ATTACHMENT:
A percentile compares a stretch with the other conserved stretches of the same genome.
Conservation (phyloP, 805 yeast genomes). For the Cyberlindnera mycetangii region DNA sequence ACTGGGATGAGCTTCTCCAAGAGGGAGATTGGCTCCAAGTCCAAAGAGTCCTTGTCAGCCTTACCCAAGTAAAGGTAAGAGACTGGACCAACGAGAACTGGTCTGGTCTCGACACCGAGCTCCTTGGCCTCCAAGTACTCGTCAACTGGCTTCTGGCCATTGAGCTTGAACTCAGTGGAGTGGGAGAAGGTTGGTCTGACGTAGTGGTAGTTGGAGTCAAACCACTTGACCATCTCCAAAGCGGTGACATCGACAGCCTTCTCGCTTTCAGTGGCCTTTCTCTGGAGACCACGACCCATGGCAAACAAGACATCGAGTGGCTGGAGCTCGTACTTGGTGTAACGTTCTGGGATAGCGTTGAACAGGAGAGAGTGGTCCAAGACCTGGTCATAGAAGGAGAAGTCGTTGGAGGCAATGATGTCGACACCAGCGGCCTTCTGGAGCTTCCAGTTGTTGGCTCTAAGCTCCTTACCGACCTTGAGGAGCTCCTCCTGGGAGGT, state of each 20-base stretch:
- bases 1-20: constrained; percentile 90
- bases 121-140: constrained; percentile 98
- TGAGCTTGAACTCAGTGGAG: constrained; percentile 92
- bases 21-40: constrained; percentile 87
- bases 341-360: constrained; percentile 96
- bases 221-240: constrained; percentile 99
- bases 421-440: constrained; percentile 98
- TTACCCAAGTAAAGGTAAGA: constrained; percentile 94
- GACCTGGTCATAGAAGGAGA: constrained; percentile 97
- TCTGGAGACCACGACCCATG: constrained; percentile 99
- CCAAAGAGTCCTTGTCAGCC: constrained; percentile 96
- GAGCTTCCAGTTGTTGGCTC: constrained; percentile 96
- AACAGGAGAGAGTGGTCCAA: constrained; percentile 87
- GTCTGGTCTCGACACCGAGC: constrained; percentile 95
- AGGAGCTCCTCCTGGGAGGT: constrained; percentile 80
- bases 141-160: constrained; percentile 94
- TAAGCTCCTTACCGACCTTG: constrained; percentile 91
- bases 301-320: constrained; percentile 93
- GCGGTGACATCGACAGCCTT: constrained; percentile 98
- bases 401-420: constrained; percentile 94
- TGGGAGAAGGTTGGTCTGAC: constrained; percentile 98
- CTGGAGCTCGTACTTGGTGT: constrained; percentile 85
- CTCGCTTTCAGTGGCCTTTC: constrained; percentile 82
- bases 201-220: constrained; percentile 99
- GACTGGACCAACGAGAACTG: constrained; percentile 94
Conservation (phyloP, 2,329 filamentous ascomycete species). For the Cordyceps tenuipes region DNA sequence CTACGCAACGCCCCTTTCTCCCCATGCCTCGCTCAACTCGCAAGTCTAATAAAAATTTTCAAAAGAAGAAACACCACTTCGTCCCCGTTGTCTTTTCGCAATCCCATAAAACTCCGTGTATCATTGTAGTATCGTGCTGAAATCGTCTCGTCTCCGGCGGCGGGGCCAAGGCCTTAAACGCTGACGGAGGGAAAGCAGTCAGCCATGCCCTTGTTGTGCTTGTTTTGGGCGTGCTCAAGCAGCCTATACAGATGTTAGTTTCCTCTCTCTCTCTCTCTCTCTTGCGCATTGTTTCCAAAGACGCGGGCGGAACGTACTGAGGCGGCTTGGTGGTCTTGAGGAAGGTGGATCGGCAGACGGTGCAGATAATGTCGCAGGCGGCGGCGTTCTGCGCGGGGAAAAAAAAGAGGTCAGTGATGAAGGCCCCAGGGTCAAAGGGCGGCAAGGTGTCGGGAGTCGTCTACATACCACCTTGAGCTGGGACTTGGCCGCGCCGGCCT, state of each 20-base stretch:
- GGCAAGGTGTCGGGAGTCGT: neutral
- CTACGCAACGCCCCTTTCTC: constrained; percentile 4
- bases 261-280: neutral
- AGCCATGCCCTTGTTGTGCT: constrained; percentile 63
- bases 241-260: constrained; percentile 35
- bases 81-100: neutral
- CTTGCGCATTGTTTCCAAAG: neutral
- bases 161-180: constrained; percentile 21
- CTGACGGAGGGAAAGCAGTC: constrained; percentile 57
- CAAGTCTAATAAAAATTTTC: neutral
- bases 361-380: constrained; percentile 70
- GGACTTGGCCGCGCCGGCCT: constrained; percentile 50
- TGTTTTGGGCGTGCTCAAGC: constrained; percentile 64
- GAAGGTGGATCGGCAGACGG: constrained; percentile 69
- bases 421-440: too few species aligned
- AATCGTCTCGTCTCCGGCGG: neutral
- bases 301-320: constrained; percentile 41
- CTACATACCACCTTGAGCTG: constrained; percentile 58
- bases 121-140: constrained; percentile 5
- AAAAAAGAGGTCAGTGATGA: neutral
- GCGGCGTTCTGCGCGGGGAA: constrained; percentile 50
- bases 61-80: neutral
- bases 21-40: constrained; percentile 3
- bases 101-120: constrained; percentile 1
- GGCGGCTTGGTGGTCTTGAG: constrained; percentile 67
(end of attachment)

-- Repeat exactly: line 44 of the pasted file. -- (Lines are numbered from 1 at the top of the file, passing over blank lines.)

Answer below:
- AATCGTCTCGTCTCCGGCGG: neutral